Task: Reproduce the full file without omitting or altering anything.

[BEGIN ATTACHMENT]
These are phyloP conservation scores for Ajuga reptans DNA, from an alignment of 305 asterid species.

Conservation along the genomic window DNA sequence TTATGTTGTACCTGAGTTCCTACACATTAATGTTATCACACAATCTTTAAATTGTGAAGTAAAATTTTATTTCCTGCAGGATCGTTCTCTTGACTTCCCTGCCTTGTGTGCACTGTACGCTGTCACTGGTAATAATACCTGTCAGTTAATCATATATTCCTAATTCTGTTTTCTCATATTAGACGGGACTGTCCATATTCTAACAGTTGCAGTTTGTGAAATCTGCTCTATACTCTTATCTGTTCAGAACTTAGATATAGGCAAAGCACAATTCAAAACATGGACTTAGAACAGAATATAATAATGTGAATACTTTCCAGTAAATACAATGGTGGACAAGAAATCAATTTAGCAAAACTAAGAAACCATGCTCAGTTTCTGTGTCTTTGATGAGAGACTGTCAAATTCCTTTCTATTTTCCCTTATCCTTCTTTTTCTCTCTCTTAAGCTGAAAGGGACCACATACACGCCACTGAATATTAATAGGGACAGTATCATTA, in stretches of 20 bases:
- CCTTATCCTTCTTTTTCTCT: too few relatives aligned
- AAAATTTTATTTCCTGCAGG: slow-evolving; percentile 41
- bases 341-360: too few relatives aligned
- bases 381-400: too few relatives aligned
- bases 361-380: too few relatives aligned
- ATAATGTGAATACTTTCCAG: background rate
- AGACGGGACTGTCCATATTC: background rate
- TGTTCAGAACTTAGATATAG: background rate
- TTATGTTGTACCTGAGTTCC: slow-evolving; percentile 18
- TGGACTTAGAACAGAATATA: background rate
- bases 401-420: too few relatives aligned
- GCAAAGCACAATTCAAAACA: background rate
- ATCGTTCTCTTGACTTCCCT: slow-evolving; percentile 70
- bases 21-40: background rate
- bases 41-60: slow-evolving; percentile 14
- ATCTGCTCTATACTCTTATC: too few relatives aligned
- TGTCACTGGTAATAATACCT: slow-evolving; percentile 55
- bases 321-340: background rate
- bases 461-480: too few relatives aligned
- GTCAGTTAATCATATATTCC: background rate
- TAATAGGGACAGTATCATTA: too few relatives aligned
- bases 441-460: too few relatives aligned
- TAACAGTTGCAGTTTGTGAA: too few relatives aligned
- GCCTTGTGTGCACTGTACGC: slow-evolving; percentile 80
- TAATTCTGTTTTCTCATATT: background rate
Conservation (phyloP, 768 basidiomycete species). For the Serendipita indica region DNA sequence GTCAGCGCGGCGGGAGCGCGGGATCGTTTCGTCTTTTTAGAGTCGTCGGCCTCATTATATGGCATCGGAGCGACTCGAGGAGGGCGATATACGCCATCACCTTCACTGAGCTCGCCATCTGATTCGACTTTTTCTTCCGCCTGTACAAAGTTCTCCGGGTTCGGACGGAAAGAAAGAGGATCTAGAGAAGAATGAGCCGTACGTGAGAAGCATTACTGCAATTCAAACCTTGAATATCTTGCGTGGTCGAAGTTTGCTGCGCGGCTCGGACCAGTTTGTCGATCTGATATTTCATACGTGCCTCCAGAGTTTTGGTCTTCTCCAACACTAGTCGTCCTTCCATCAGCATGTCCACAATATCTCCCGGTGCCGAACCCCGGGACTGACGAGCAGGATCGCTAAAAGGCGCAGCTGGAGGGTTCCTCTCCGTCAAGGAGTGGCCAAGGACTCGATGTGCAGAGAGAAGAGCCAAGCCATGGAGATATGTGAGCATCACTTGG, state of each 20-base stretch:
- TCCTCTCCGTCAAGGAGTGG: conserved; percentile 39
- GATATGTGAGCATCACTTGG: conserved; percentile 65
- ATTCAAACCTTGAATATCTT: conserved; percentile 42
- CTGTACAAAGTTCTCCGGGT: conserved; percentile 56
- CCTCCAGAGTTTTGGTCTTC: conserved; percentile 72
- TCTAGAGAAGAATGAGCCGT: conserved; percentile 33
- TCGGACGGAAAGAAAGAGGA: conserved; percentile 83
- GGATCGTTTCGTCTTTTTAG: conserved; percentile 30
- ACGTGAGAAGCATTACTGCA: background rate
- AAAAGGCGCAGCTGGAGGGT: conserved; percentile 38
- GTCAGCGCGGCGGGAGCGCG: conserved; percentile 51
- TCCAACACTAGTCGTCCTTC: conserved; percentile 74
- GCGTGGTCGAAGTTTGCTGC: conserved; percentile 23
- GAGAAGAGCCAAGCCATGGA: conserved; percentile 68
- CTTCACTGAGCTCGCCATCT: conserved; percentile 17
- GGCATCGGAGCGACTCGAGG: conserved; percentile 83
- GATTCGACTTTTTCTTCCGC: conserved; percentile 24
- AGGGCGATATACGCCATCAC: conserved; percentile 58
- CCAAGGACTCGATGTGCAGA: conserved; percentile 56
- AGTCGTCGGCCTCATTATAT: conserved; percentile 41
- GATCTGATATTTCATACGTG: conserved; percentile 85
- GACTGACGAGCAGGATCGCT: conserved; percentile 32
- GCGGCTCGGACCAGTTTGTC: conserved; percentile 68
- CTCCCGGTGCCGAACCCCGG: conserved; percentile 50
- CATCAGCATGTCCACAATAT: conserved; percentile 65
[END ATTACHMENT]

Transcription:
These are phyloP conservation scores for Ajuga reptans DNA, from an alignment of 305 asterid species.

Conservation along the genomic window DNA sequence TTATGTTGTACCTGAGTTCCTACACATTAATGTTATCACACAATCTTTAAATTGTGAAGTAAAATTTTATTTCCTGCAGGATCGTTCTCTTGACTTCCCTGCCTTGTGTGCACTGTACGCTGTCACTGGTAATAATACCTGTCAGTTAATCATATATTCCTAATTCTGTTTTCTCATATTAGACGGGACTGTCCATATTCTAACAGTTGCAGTTTGTGAAATCTGCTCTATACTCTTATCTGTTCAGAACTTAGATATAGGCAAAGCACAATTCAAAACATGGACTTAGAACAGAATATAATAATGTGAATACTTTCCAGTAAATACAATGGTGGACAAGAAATCAATTTAGCAAAACTAAGAAACCATGCTCAGTTTCTGTGTCTTTGATGAGAGACTGTCAAATTCCTTTCTATTTTCCCTTATCCTTCTTTTTCTCTCTCTTAAGCTGAAAGGGACCACATACACGCCACTGAATATTAATAGGGACAGTATCATTA, in stretches of 20 bases:
- CCTTATCCTTCTTTTTCTCT: too few relatives aligned
- AAAATTTTATTTCCTGCAGG: slow-evolving; percentile 41
- bases 341-360: too few relatives aligned
- bases 381-400: too few relatives aligned
- bases 361-380: too few relatives aligned
- ATAATGTGAATACTTTCCAG: background rate
- AGACGGGACTGTCCATATTC: background rate
- TGTTCAGAACTTAGATATAG: background rate
- TTATGTTGTACCTGAGTTCC: slow-evolving; percentile 18
- TGGACTTAGAACAGAATATA: background rate
- bases 401-420: too few relatives aligned
- GCAAAGCACAATTCAAAACA: background rate
- ATCGTTCTCTTGACTTCCCT: slow-evolving; percentile 70
- bases 21-40: background rate
- bases 41-60: slow-evolving; percentile 14
- ATCTGCTCTATACTCTTATC: too few relatives aligned
- TGTCACTGGTAATAATACCT: slow-evolving; percentile 55
- bases 321-340: background rate
- bases 461-480: too few relatives aligned
- GTCAGTTAATCATATATTCC: background rate
- TAATAGGGACAGTATCATTA: too few relatives aligned
- bases 441-460: too few relatives aligned
- TAACAGTTGCAGTTTGTGAA: too few relatives aligned
- GCCTTGTGTGCACTGTACGC: slow-evolving; percentile 80
- TAATTCTGTTTTCTCATATT: background rate
Conservation (phyloP, 768 basidiomycete species). For the Serendipita indica region DNA sequence GTCAGCGCGGCGGGAGCGCGGGATCGTTTCGTCTTTTTAGAGTCGTCGGCCTCATTATATGGCATCGGAGCGACTCGAGGAGGGCGATATACGCCATCACCTTCACTGAGCTCGCCATCTGATTCGACTTTTTCTTCCGCCTGTACAAAGTTCTCCGGGTTCGGACGGAAAGAAAGAGGATCTAGAGAAGAATGAGCCGTACGTGAGAAGCATTACTGCAATTCAAACCTTGAATATCTTGCGTGGTCGAAGTTTGCTGCGCGGCTCGGACCAGTTTGTCGATCTGATATTTCATACGTGCCTCCAGAGTTTTGGTCTTCTCCAACACTAGTCGTCCTTCCATCAGCATGTCCACAATATCTCCCGGTGCCGAACCCCGGGACTGACGAGCAGGATCGCTAAAAGGCGCAGCTGGAGGGTTCCTCTCCGTCAAGGAGTGGCCAAGGACTCGATGTGCAGAGAGAAGAGCCAAGCCATGGAGATATGTGAGCATCACTTGG, state of each 20-base stretch:
- TCCTCTCCGTCAAGGAGTGG: conserved; percentile 39
- GATATGTGAGCATCACTTGG: conserved; percentile 65
- ATTCAAACCTTGAATATCTT: conserved; percentile 42
- CTGTACAAAGTTCTCCGGGT: conserved; percentile 56
- CCTCCAGAGTTTTGGTCTTC: conserved; percentile 72
- TCTAGAGAAGAATGAGCCGT: conserved; percentile 33
- TCGGACGGAAAGAAAGAGGA: conserved; percentile 83
- GGATCGTTTCGTCTTTTTAG: conserved; percentile 30
- ACGTGAGAAGCATTACTGCA: background rate
- AAAAGGCGCAGCTGGAGGGT: conserved; percentile 38
- GTCAGCGCGGCGGGAGCGCG: conserved; percentile 51
- TCCAACACTAGTCGTCCTTC: conserved; percentile 74
- GCGTGGTCGAAGTTTGCTGC: conserved; percentile 23
- GAGAAGAGCCAAGCCATGGA: conserved; percentile 68
- CTTCACTGAGCTCGCCATCT: conserved; percentile 17
- GGCATCGGAGCGACTCGAGG: conserved; percentile 83
- GATTCGACTTTTTCTTCCGC: conserved; percentile 24
- AGGGCGATATACGCCATCAC: conserved; percentile 58
- CCAAGGACTCGATGTGCAGA: conserved; percentile 56
- AGTCGTCGGCCTCATTATAT: conserved; percentile 41
- GATCTGATATTTCATACGTG: conserved; percentile 85
- GACTGACGAGCAGGATCGCT: conserved; percentile 32
- GCGGCTCGGACCAGTTTGTC: conserved; percentile 68
- CTCCCGGTGCCGAACCCCGG: conserved; percentile 50
- CATCAGCATGTCCACAATAT: conserved; percentile 65